Some tips about reverse mortgages

Staying Ahead

January 12, 1998|By JANE BRYANT QUINN | JANE BRYANT QUINN,Washington Post Writers Group

IF YOU might need a reverse mortgage, there's only one smart place to look: a lender with the seal of approval of the nonprofit National Center for Home Equity Conversion (NCHEC).

These lenders offer a unique NCHEC software program that compares the major loans available. Some are far better than others, providing more cash at a lower cost.

Reverse mortgages are for older people (in their 70s and up) with small incomes but a lot of equity in their homes.

You get a loan or credit line against that home equity, which gives you extra cash to spend. No repayment is normally required for as long as you live in the house.

When you leave the house permanently because you die or move away, it is usually sold and the proceeds used to repay the loan. Any funds remaining go to you or your heirs.

The reverse-mortgage market is dominated by two programs: the Home Equity Conversion Mortgage (HECM), insured by the U.S. Department of Housing and Urban Development (HUD), and the HomeKeeper Mortgage from Fannie Mae.

For the majority of homebuyers, HUD's HECM loan is by far the better buy, says NCHEC President Ken Scholen. But some lenders offer only the HomeKeeper loan. If they have both, HomeKeeper might be the one they push.

The reason isn't hard to find: Banks generally collect up to $4,543 for selling a HomeKeeper, vs. a maximum of $1,800 for selling HUD's HECM loan.

In certain circumstances, the HomeKeeper might be the better buy, Scholen says, for certain single people with homes worth more than the median in their county.

But every application has to be analyzed separately, with consideration of your age, marital status, where you live, the equity in your home and the loan's terms. Only NCHEC's software compares HECM and HomeKeeper by the same standard, to get a fair result.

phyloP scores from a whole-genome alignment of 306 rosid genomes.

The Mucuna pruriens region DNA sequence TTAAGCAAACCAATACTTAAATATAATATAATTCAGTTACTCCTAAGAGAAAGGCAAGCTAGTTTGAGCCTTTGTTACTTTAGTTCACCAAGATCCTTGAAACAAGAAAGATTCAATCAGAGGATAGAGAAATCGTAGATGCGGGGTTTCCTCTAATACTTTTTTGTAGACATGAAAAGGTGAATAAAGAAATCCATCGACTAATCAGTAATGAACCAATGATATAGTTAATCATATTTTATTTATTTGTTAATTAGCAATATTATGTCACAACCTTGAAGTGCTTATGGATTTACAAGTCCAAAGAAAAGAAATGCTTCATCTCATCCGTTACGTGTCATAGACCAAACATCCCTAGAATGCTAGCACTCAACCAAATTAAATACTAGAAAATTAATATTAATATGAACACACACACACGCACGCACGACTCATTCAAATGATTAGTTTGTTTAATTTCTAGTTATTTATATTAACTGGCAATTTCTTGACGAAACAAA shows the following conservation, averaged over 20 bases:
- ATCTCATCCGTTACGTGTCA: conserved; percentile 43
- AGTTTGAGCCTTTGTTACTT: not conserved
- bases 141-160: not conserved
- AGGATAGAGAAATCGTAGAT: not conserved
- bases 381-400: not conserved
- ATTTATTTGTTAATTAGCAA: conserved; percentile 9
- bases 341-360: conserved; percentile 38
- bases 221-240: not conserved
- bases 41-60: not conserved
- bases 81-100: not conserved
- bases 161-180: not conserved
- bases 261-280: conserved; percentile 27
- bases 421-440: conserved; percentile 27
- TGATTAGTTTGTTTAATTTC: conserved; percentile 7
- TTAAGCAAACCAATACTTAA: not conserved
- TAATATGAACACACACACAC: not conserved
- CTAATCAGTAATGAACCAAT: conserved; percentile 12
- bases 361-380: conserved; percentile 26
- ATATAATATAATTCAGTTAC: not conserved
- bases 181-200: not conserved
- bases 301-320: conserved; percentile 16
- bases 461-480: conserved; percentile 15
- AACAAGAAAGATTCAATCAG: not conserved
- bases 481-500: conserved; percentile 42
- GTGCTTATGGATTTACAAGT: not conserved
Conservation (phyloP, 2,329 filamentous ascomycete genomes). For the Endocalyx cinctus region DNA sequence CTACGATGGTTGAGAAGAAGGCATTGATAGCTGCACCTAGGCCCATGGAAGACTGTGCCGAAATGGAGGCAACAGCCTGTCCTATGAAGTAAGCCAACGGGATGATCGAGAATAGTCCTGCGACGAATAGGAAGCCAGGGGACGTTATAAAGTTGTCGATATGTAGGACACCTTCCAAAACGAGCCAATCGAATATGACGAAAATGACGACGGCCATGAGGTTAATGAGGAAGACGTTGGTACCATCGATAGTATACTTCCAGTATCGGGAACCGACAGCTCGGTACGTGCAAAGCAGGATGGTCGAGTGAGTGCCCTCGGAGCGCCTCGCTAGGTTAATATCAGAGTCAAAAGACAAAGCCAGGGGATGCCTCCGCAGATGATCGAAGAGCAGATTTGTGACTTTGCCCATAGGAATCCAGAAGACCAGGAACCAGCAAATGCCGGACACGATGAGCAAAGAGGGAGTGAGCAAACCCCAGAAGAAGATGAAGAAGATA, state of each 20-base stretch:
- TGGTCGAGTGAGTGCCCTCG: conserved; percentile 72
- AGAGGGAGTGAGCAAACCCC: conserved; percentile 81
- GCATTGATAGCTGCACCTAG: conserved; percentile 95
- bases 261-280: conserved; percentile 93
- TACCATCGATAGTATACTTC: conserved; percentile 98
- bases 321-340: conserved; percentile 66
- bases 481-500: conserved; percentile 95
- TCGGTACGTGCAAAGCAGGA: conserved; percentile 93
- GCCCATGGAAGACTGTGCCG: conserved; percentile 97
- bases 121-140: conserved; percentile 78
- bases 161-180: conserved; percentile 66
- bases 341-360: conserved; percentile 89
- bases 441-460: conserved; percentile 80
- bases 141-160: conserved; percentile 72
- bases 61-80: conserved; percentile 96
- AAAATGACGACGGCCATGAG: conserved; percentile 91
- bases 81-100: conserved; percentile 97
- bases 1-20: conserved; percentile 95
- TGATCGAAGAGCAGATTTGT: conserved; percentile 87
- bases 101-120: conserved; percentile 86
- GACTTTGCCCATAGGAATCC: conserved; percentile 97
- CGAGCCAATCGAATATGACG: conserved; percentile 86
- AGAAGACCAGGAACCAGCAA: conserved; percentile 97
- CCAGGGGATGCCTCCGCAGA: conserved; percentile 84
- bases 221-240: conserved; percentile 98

The differences can be enormous. For example:

A 75-year-old with a $150,000 house might get $75,000 from the HECM loan but less than $45,000 from one of the smaller programs.

Say you want a credit line that lets you tap your home equity whenever you want. HECM's credit line currently grows by up to 8.5 percent a year, giving you access to an increasing pot of money. HomeKeeper's credit line doesn't grow.

To get the largest HomeKeeper loan, you pay an "equity sharing" fee of up to 10 percent of the home's value when it's sold. That's in addition to all standard fees. If your home sells for $200,000, you could pay the lender an extra $20,000.

Federal law requires that reverse-mortgage lenders disclose all loan costs for the following periods: two years after the loan closing, at the borrower's life expectancy, and 40 percent beyond life expectancy. You get what's known as a TALC rate (for Total Annual Loan Cost).

Guess what? The HomeKeeper's expensive equity-sharing fee is imposed one day after the loan's second year. On that day it could double your cost, but the jump doesn't show on the disclosure that HomeKeeper makes. By the next required disclosure period, this fee looks much smaller because it has been stretched over many years.

NCHEC's software, by contrast, shows the equity-sharing fee's full effect.

Pub Date: 1/12/98

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